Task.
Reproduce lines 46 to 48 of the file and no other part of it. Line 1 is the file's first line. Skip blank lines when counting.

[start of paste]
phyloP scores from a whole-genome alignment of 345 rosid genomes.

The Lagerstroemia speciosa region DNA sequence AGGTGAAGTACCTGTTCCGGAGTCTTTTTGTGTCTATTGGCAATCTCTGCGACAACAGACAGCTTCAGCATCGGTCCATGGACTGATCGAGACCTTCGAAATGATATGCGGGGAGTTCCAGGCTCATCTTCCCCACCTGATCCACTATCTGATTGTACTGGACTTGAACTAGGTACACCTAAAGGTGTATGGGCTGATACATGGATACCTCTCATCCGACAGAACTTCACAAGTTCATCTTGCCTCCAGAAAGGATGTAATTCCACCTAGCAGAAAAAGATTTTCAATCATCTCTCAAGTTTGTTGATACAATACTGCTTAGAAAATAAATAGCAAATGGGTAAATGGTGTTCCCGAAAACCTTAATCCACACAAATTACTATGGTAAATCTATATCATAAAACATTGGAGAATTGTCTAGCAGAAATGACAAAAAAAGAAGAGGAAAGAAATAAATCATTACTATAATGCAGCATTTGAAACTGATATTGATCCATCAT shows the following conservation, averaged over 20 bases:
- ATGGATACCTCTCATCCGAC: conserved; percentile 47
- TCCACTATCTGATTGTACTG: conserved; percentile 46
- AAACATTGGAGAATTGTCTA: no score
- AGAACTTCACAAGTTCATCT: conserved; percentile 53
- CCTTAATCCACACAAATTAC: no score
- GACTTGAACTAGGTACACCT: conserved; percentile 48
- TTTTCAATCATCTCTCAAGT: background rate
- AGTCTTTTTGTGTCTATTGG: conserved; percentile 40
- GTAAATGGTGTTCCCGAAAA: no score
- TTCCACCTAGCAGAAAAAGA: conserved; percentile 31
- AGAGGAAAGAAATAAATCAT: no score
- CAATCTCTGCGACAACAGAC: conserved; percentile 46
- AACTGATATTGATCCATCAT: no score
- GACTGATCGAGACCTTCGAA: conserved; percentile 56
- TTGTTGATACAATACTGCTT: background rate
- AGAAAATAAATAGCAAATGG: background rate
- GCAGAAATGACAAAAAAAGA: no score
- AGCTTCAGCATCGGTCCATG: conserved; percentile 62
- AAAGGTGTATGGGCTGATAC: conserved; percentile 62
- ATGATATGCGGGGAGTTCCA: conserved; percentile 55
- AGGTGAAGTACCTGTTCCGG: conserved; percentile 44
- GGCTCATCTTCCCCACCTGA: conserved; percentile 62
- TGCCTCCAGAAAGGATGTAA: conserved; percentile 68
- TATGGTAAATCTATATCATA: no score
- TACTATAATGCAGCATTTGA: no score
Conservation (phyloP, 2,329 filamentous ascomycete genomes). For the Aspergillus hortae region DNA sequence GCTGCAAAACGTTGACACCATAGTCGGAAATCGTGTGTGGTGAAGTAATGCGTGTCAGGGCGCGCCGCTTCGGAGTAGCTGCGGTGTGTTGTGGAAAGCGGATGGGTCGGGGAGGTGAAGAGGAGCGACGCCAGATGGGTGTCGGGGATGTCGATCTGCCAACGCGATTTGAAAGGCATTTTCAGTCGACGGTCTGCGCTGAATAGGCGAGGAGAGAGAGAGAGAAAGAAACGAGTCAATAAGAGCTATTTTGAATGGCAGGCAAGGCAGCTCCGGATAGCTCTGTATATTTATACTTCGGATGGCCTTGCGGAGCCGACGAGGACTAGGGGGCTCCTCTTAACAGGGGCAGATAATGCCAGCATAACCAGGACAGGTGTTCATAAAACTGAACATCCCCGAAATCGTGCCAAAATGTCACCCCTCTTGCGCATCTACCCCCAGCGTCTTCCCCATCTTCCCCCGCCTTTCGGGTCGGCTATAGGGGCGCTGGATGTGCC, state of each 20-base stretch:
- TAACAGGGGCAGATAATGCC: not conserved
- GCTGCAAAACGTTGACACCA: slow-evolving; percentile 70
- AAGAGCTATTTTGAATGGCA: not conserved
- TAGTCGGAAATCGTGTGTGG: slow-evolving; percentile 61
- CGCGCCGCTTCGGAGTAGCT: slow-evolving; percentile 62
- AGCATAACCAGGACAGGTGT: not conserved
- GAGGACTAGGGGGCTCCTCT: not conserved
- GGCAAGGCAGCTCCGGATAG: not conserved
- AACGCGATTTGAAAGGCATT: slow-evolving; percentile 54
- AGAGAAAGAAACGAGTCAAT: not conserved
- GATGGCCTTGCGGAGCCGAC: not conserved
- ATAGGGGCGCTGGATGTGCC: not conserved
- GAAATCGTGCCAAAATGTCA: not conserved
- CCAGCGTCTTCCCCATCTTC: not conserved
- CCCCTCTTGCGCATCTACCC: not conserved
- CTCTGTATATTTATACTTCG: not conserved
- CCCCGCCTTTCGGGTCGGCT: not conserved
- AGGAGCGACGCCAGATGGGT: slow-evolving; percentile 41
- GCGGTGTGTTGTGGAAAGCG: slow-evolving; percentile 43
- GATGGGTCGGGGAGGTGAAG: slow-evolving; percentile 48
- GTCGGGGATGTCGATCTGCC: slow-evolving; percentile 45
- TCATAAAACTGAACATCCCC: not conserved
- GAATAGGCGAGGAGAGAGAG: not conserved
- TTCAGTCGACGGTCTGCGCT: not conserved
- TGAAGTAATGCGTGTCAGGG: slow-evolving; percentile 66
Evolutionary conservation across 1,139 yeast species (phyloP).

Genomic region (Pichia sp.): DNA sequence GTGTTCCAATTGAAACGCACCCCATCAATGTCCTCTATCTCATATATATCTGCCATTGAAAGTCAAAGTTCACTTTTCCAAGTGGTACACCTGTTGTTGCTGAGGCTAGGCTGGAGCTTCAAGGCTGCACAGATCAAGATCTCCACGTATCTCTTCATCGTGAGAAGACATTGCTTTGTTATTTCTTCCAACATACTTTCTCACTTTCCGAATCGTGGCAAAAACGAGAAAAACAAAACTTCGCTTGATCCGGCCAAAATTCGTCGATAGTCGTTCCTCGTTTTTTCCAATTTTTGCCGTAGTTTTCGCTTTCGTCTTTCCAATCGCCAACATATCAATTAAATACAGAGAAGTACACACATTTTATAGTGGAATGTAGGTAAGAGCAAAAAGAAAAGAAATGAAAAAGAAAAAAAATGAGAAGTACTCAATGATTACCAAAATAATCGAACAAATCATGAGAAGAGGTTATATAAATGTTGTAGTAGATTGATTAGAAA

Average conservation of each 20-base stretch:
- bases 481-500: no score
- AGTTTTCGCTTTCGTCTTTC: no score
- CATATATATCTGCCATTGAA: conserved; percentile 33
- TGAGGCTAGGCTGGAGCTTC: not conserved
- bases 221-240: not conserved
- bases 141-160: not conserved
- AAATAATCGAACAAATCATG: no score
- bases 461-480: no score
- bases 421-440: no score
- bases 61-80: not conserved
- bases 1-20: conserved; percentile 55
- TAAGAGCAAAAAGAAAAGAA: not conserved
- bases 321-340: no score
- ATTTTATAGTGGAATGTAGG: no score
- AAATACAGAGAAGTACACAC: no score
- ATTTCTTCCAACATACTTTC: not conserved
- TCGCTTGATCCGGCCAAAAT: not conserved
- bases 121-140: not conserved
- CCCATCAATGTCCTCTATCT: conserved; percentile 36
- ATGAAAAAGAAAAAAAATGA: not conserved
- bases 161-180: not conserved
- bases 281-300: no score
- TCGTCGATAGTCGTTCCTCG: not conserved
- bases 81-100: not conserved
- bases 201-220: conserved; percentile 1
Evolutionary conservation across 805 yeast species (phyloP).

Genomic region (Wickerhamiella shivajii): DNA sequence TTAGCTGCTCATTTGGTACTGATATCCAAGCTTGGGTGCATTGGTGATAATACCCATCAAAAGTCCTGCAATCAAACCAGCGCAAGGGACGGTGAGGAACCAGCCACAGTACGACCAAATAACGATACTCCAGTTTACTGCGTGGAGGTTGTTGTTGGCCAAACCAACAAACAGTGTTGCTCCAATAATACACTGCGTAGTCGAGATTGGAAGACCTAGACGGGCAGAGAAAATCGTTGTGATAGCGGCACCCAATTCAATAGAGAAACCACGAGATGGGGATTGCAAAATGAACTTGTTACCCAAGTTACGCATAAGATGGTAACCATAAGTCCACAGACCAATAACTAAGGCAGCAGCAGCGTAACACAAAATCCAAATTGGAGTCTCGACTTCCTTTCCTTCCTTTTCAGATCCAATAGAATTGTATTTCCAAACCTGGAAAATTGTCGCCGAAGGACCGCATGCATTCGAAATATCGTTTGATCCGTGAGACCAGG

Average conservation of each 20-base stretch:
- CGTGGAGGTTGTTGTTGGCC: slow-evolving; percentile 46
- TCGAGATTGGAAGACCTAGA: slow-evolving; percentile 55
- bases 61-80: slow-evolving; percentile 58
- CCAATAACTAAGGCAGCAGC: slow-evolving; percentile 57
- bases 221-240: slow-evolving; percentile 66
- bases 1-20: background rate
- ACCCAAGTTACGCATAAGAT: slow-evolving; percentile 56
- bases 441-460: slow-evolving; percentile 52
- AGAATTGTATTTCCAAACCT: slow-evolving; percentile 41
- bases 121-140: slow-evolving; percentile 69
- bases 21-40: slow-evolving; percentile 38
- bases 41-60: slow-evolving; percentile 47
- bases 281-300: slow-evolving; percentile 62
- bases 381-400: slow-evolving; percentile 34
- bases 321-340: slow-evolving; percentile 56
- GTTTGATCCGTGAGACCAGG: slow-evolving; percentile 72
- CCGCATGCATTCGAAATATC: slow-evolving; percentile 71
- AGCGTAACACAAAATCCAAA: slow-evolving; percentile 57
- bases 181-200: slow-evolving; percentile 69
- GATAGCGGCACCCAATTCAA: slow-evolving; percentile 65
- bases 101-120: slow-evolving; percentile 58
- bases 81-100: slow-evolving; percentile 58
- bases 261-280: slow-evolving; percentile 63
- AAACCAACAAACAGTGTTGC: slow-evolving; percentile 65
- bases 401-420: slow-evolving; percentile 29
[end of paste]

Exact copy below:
- AGGAGCGACGCCAGATGGGT: slow-evolving; percentile 41
- GCGGTGTGTTGTGGAAAGCG: slow-evolving; percentile 43
- GATGGGTCGGGGAGGTGAAG: slow-evolving; percentile 48